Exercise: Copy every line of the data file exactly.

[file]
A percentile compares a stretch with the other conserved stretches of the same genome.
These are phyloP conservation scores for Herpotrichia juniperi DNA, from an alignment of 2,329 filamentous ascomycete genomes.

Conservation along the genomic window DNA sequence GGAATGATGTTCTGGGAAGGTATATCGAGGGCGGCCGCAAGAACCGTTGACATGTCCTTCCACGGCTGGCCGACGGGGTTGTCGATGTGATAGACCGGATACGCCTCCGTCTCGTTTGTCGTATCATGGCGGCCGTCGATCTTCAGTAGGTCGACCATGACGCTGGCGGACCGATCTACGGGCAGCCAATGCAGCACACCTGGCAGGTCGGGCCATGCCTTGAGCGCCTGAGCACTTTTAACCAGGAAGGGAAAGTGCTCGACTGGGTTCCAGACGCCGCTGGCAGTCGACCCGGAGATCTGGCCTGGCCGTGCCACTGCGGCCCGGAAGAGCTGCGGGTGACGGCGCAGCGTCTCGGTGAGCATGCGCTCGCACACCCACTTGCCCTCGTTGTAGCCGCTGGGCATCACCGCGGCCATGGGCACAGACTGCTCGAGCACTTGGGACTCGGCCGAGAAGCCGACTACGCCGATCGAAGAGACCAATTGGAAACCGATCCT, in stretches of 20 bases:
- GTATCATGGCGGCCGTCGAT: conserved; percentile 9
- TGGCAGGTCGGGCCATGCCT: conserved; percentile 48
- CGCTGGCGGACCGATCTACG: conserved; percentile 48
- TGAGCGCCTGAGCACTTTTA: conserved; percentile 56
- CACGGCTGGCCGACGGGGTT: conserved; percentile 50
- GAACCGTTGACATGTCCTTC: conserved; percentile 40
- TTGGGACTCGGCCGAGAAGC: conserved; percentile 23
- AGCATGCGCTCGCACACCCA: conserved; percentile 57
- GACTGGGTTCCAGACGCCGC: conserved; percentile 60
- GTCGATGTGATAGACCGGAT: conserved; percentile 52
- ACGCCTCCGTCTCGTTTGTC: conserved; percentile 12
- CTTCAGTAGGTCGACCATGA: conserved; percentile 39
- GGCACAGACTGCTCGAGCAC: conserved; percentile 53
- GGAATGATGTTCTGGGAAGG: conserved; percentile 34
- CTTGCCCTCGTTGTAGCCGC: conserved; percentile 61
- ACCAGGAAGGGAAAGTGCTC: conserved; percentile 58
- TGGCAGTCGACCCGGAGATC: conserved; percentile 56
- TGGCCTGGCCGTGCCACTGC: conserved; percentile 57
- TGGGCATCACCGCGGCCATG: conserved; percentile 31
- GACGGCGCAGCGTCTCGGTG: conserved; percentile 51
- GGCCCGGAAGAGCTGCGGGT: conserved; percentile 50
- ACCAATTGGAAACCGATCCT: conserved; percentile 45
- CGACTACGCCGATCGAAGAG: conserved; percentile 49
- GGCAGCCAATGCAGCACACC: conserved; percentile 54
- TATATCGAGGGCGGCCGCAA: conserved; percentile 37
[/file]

A percentile compares a stretch with the other conserved stretches of the same genome.
These are phyloP conservation scores for Herpotrichia juniperi DNA, from an alignment of 2,329 filamentous ascomycete genomes.

Conservation along the genomic window DNA sequence GGAATGATGTTCTGGGAAGGTATATCGAGGGCGGCCGCAAGAACCGTTGACATGTCCTTCCACGGCTGGCCGACGGGGTTGTCGATGTGATAGACCGGATACGCCTCCGTCTCGTTTGTCGTATCATGGCGGCCGTCGATCTTCAGTAGGTCGACCATGACGCTGGCGGACCGATCTACGGGCAGCCAATGCAGCACACCTGGCAGGTCGGGCCATGCCTTGAGCGCCTGAGCACTTTTAACCAGGAAGGGAAAGTGCTCGACTGGGTTCCAGACGCCGCTGGCAGTCGACCCGGAGATCTGGCCTGGCCGTGCCACTGCGGCCCGGAAGAGCTGCGGGTGACGGCGCAGCGTCTCGGTGAGCATGCGCTCGCACACCCACTTGCCCTCGTTGTAGCCGCTGGGCATCACCGCGGCCATGGGCACAGACTGCTCGAGCACTTGGGACTCGGCCGAGAAGCCGACTACGCCGATCGAAGAGACCAATTGGAAACCGATCCT, in stretches of 20 bases:
- GTATCATGGCGGCCGTCGAT: conserved; percentile 9
- TGGCAGGTCGGGCCATGCCT: conserved; percentile 48
- CGCTGGCGGACCGATCTACG: conserved; percentile 48
- TGAGCGCCTGAGCACTTTTA: conserved; percentile 56
- CACGGCTGGCCGACGGGGTT: conserved; percentile 50
- GAACCGTTGACATGTCCTTC: conserved; percentile 40
- TTGGGACTCGGCCGAGAAGC: conserved; percentile 23
- AGCATGCGCTCGCACACCCA: conserved; percentile 57
- GACTGGGTTCCAGACGCCGC: conserved; percentile 60
- GTCGATGTGATAGACCGGAT: conserved; percentile 52
- ACGCCTCCGTCTCGTTTGTC: conserved; percentile 12
- CTTCAGTAGGTCGACCATGA: conserved; percentile 39
- GGCACAGACTGCTCGAGCAC: conserved; percentile 53
- GGAATGATGTTCTGGGAAGG: conserved; percentile 34
- CTTGCCCTCGTTGTAGCCGC: conserved; percentile 61
- ACCAGGAAGGGAAAGTGCTC: conserved; percentile 58
- TGGCAGTCGACCCGGAGATC: conserved; percentile 56
- TGGCCTGGCCGTGCCACTGC: conserved; percentile 57
- TGGGCATCACCGCGGCCATG: conserved; percentile 31
- GACGGCGCAGCGTCTCGGTG: conserved; percentile 51
- GGCCCGGAAGAGCTGCGGGT: conserved; percentile 50
- ACCAATTGGAAACCGATCCT: conserved; percentile 45
- CGACTACGCCGATCGAAGAG: conserved; percentile 49
- GGCAGCCAATGCAGCACACC: conserved; percentile 54
- TATATCGAGGGCGGCCGCAA: conserved; percentile 37